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Home Automation

DIY Home Security

Late last year, I decided that paying ADT $40 a month wasn’t worth it. I had 10 year old security equipment and they wanted a lot of money to upgrade to the latest and greatest systems.* I looked around and it became obvious that do it yourself home automation and home surveillance was something I would need to research. There weren’t any “kits” and local retail stores didn’t carry any electronics that I would want.

My first decision was on what kind of technology to use. My first step was video surveillance that included motion sensing and alerts. Looking around, there wasn’t much of a choice for configurable, functioning equipment. The only affordable player that qualified was d-Link. So, I picked up a few D-Link IP cameras. Two DCS-932L’s and two DCS-942L’s. In retrospect, I could have gone with all 932L’s. These are easy to setup if you just want to view them from within your own home and if you have no advanced needs. I will detail what I learned in another posting. Setting up to fulfill home surveillance needs was not trivial. That process alone will be a separate blog post. I can also tell you that while D-Link offers a free web based viewer for web browsers and a free app for the iPhone, you won’t want to use these. D-Link includes D-Cam Viewer software for Windows on their CD’s which is a real joke as it requires you to turn of UAC.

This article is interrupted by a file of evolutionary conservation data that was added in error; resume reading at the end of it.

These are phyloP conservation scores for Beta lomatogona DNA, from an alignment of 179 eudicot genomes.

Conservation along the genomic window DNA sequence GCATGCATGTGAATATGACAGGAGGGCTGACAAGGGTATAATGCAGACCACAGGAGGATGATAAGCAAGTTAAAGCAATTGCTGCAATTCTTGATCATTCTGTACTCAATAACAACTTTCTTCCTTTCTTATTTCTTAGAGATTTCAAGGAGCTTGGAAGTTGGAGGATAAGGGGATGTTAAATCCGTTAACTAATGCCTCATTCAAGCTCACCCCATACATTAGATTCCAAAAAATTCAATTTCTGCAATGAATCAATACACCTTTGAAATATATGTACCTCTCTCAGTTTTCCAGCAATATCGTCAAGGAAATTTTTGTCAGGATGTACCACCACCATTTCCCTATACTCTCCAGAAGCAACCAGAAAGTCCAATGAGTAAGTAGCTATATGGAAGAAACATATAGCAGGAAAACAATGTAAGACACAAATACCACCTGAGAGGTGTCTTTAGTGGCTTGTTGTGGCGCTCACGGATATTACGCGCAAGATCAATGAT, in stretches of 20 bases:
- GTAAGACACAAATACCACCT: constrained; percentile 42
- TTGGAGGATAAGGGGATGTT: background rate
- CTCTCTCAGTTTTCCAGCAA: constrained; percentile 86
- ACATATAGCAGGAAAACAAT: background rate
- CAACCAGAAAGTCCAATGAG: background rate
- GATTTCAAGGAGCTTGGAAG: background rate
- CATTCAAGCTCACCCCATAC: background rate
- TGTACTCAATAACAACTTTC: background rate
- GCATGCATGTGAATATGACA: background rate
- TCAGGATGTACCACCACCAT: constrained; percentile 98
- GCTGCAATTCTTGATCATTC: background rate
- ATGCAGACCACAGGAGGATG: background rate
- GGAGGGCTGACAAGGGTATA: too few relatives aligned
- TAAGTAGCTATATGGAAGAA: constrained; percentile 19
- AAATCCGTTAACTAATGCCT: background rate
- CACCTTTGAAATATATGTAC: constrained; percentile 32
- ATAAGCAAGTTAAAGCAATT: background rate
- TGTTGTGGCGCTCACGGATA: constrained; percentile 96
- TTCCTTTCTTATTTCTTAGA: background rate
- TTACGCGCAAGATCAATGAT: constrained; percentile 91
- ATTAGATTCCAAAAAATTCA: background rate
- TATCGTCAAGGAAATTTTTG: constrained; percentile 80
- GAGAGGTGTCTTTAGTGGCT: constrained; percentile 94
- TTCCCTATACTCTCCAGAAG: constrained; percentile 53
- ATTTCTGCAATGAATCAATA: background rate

I settled on desktop controller from Blue Iris software that, while costing $50, does everything I could ask, including scheduling triggered alerts via email or SMS, etc., and it is viewable over the Internet with authentication protection. And there is a free iPad as well as an iPhone app that works beautifully with these cameras.

After setting up my cameras, etc., here is what I can see via a web browser accessing the Blue Iris controller remotely:


Each camera can be put on a schedule for triggered alerts. If one of the motion sensors is triggered, an email and/or SMS can be sent. I am quite happy with the video surveillance system.

*Note: I left the local ADT alarms intact, and shut off the monitoring service that cost $40/month, so if someone tries to come in through doors and windows when I have armed the ADT system, an ear-splitting alarm is set off.

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